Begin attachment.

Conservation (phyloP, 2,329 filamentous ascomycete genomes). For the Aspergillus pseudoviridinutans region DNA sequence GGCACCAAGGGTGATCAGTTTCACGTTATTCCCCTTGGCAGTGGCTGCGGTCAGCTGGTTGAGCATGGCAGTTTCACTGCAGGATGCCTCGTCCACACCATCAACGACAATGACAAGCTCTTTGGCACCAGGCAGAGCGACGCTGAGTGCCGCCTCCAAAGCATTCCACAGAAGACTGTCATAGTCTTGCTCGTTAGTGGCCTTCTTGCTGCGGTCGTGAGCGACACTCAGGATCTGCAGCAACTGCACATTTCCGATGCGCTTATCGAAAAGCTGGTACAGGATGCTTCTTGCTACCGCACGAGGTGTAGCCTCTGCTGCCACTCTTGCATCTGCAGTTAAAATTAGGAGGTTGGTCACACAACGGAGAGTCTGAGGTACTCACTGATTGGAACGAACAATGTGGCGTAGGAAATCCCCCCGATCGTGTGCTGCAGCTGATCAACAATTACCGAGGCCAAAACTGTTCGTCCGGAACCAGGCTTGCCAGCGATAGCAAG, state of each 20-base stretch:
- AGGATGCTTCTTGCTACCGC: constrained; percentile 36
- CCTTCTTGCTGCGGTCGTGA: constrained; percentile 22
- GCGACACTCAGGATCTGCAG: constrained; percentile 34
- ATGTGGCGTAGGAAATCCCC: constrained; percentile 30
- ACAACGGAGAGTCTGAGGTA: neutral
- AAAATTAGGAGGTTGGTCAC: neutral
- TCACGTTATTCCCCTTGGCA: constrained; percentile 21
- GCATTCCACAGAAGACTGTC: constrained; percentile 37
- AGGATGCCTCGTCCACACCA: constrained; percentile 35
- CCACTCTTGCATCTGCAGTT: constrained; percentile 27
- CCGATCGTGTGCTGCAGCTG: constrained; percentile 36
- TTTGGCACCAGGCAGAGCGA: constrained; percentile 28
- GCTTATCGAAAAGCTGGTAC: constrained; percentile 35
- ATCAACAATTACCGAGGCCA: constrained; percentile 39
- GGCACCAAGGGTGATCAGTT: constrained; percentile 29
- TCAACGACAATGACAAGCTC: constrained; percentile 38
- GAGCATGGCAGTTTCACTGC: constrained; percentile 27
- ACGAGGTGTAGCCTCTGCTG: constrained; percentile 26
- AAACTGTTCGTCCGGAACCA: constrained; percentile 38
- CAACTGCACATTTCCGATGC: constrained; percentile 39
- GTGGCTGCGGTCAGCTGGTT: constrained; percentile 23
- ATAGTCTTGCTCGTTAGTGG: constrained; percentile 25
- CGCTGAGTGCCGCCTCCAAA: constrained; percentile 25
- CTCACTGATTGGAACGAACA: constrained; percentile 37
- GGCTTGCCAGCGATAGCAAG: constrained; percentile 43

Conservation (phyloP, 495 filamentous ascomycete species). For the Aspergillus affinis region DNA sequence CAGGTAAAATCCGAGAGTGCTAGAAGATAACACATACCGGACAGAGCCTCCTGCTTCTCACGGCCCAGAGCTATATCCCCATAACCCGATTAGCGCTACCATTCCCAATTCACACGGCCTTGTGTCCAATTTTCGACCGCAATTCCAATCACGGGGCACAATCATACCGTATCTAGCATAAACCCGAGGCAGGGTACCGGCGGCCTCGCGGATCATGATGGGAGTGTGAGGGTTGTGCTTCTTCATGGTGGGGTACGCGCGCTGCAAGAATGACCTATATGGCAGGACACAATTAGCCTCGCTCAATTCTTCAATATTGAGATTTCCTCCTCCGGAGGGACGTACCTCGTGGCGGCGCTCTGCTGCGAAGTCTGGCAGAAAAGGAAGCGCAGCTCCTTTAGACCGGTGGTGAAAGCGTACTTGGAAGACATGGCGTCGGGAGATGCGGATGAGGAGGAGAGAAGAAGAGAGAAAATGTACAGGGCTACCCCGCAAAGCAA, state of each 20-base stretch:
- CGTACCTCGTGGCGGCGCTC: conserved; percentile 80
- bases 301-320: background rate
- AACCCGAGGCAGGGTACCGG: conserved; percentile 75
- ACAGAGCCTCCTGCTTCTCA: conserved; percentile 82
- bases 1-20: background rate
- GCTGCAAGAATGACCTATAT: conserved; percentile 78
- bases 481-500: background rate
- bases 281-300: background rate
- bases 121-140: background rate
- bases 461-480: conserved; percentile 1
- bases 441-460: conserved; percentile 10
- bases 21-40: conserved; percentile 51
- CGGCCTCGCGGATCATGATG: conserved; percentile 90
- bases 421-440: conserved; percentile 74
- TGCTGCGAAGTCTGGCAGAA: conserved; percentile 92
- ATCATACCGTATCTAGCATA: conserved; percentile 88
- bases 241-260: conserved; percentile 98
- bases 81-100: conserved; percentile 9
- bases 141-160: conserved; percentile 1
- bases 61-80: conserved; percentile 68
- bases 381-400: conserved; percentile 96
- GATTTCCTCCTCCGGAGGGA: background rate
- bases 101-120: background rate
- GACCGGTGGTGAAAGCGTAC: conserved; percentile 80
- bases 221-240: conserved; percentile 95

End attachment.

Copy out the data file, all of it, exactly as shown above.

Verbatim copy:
Conservation (phyloP, 2,329 filamentous ascomycete genomes). For the Aspergillus pseudoviridinutans region DNA sequence GGCACCAAGGGTGATCAGTTTCACGTTATTCCCCTTGGCAGTGGCTGCGGTCAGCTGGTTGAGCATGGCAGTTTCACTGCAGGATGCCTCGTCCACACCATCAACGACAATGACAAGCTCTTTGGCACCAGGCAGAGCGACGCTGAGTGCCGCCTCCAAAGCATTCCACAGAAGACTGTCATAGTCTTGCTCGTTAGTGGCCTTCTTGCTGCGGTCGTGAGCGACACTCAGGATCTGCAGCAACTGCACATTTCCGATGCGCTTATCGAAAAGCTGGTACAGGATGCTTCTTGCTACCGCACGAGGTGTAGCCTCTGCTGCCACTCTTGCATCTGCAGTTAAAATTAGGAGGTTGGTCACACAACGGAGAGTCTGAGGTACTCACTGATTGGAACGAACAATGTGGCGTAGGAAATCCCCCCGATCGTGTGCTGCAGCTGATCAACAATTACCGAGGCCAAAACTGTTCGTCCGGAACCAGGCTTGCCAGCGATAGCAAG, state of each 20-base stretch:
- AGGATGCTTCTTGCTACCGC: constrained; percentile 36
- CCTTCTTGCTGCGGTCGTGA: constrained; percentile 22
- GCGACACTCAGGATCTGCAG: constrained; percentile 34
- ATGTGGCGTAGGAAATCCCC: constrained; percentile 30
- ACAACGGAGAGTCTGAGGTA: neutral
- AAAATTAGGAGGTTGGTCAC: neutral
- TCACGTTATTCCCCTTGGCA: constrained; percentile 21
- GCATTCCACAGAAGACTGTC: constrained; percentile 37
- AGGATGCCTCGTCCACACCA: constrained; percentile 35
- CCACTCTTGCATCTGCAGTT: constrained; percentile 27
- CCGATCGTGTGCTGCAGCTG: constrained; percentile 36
- TTTGGCACCAGGCAGAGCGA: constrained; percentile 28
- GCTTATCGAAAAGCTGGTAC: constrained; percentile 35
- ATCAACAATTACCGAGGCCA: constrained; percentile 39
- GGCACCAAGGGTGATCAGTT: constrained; percentile 29
- TCAACGACAATGACAAGCTC: constrained; percentile 38
- GAGCATGGCAGTTTCACTGC: constrained; percentile 27
- ACGAGGTGTAGCCTCTGCTG: constrained; percentile 26
- AAACTGTTCGTCCGGAACCA: constrained; percentile 38
- CAACTGCACATTTCCGATGC: constrained; percentile 39
- GTGGCTGCGGTCAGCTGGTT: constrained; percentile 23
- ATAGTCTTGCTCGTTAGTGG: constrained; percentile 25
- CGCTGAGTGCCGCCTCCAAA: constrained; percentile 25
- CTCACTGATTGGAACGAACA: constrained; percentile 37
- GGCTTGCCAGCGATAGCAAG: constrained; percentile 43

Conservation (phyloP, 495 filamentous ascomycete species). For the Aspergillus affinis region DNA sequence CAGGTAAAATCCGAGAGTGCTAGAAGATAACACATACCGGACAGAGCCTCCTGCTTCTCACGGCCCAGAGCTATATCCCCATAACCCGATTAGCGCTACCATTCCCAATTCACACGGCCTTGTGTCCAATTTTCGACCGCAATTCCAATCACGGGGCACAATCATACCGTATCTAGCATAAACCCGAGGCAGGGTACCGGCGGCCTCGCGGATCATGATGGGAGTGTGAGGGTTGTGCTTCTTCATGGTGGGGTACGCGCGCTGCAAGAATGACCTATATGGCAGGACACAATTAGCCTCGCTCAATTCTTCAATATTGAGATTTCCTCCTCCGGAGGGACGTACCTCGTGGCGGCGCTCTGCTGCGAAGTCTGGCAGAAAAGGAAGCGCAGCTCCTTTAGACCGGTGGTGAAAGCGTACTTGGAAGACATGGCGTCGGGAGATGCGGATGAGGAGGAGAGAAGAAGAGAGAAAATGTACAGGGCTACCCCGCAAAGCAA, state of each 20-base stretch:
- CGTACCTCGTGGCGGCGCTC: conserved; percentile 80
- bases 301-320: background rate
- AACCCGAGGCAGGGTACCGG: conserved; percentile 75
- ACAGAGCCTCCTGCTTCTCA: conserved; percentile 82
- bases 1-20: background rate
- GCTGCAAGAATGACCTATAT: conserved; percentile 78
- bases 481-500: background rate
- bases 281-300: background rate
- bases 121-140: background rate
- bases 461-480: conserved; percentile 1
- bases 441-460: conserved; percentile 10
- bases 21-40: conserved; percentile 51
- CGGCCTCGCGGATCATGATG: conserved; percentile 90
- bases 421-440: conserved; percentile 74
- TGCTGCGAAGTCTGGCAGAA: conserved; percentile 92
- ATCATACCGTATCTAGCATA: conserved; percentile 88
- bases 241-260: conserved; percentile 98
- bases 81-100: conserved; percentile 9
- bases 141-160: conserved; percentile 1
- bases 61-80: conserved; percentile 68
- bases 381-400: conserved; percentile 96
- GATTTCCTCCTCCGGAGGGA: background rate
- bases 101-120: background rate
- GACCGGTGGTGAAAGCGTAC: conserved; percentile 80
- bases 221-240: conserved; percentile 95